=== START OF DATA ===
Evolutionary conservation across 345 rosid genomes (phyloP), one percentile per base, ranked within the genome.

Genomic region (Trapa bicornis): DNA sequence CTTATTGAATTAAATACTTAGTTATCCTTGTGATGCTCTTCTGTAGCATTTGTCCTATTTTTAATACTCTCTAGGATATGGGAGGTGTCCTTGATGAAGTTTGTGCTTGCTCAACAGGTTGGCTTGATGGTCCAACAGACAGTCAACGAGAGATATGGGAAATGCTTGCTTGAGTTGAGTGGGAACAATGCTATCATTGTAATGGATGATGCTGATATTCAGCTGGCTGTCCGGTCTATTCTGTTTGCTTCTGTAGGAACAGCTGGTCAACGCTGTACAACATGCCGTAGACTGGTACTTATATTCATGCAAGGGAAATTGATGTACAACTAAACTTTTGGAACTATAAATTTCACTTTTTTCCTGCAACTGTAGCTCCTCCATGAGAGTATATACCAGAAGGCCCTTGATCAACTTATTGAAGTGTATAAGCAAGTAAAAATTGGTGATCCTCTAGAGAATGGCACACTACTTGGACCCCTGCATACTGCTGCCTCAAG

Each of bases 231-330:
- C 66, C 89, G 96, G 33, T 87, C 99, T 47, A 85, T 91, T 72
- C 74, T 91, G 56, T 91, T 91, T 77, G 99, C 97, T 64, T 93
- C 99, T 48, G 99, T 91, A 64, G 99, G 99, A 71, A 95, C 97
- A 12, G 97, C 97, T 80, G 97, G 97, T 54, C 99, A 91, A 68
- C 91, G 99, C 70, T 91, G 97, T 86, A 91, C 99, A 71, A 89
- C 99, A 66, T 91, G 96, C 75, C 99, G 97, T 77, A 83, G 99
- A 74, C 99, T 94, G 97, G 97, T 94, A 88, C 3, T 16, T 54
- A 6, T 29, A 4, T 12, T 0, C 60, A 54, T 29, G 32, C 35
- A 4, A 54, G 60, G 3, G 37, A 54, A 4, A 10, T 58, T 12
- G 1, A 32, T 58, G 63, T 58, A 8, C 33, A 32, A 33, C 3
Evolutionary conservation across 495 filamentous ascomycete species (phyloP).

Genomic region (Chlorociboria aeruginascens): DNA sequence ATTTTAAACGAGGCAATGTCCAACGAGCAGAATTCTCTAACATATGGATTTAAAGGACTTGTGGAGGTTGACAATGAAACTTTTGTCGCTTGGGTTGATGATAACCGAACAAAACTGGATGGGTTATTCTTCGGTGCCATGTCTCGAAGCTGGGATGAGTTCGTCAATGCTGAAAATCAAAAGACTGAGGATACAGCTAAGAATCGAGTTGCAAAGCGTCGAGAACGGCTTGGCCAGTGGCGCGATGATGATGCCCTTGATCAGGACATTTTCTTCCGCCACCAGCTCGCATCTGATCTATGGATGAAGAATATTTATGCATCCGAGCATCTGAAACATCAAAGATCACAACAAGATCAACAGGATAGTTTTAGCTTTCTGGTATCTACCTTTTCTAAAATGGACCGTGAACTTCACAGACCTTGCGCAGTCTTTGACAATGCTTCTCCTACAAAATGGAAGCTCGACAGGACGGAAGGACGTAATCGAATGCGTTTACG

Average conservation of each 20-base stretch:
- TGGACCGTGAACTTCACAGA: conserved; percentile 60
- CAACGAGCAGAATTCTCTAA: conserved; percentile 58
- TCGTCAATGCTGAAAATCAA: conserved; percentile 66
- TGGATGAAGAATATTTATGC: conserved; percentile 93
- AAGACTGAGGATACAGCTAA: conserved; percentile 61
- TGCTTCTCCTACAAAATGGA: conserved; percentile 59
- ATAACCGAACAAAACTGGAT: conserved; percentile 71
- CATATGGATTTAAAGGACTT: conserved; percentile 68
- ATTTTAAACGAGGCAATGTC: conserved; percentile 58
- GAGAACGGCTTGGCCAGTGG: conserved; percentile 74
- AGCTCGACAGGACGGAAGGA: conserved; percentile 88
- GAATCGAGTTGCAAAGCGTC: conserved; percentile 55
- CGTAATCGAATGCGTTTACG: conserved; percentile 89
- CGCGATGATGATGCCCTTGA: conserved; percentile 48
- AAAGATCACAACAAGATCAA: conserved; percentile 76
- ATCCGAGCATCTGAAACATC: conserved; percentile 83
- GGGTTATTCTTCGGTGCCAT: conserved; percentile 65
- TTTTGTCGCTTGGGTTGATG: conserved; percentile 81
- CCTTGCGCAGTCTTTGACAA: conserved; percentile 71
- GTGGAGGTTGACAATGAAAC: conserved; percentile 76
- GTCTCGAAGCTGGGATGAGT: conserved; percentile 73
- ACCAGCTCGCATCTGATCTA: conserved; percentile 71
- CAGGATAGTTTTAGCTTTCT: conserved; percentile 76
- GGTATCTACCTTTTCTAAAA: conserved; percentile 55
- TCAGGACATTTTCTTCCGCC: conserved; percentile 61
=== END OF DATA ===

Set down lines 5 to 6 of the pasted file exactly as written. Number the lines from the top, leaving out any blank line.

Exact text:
- C 74, T 91, G 56, T 91, T 91, T 77, G 99, C 97, T 64, T 93
- C 99, T 48, G 99, T 91, A 64, G 99, G 99, A 71, A 95, C 97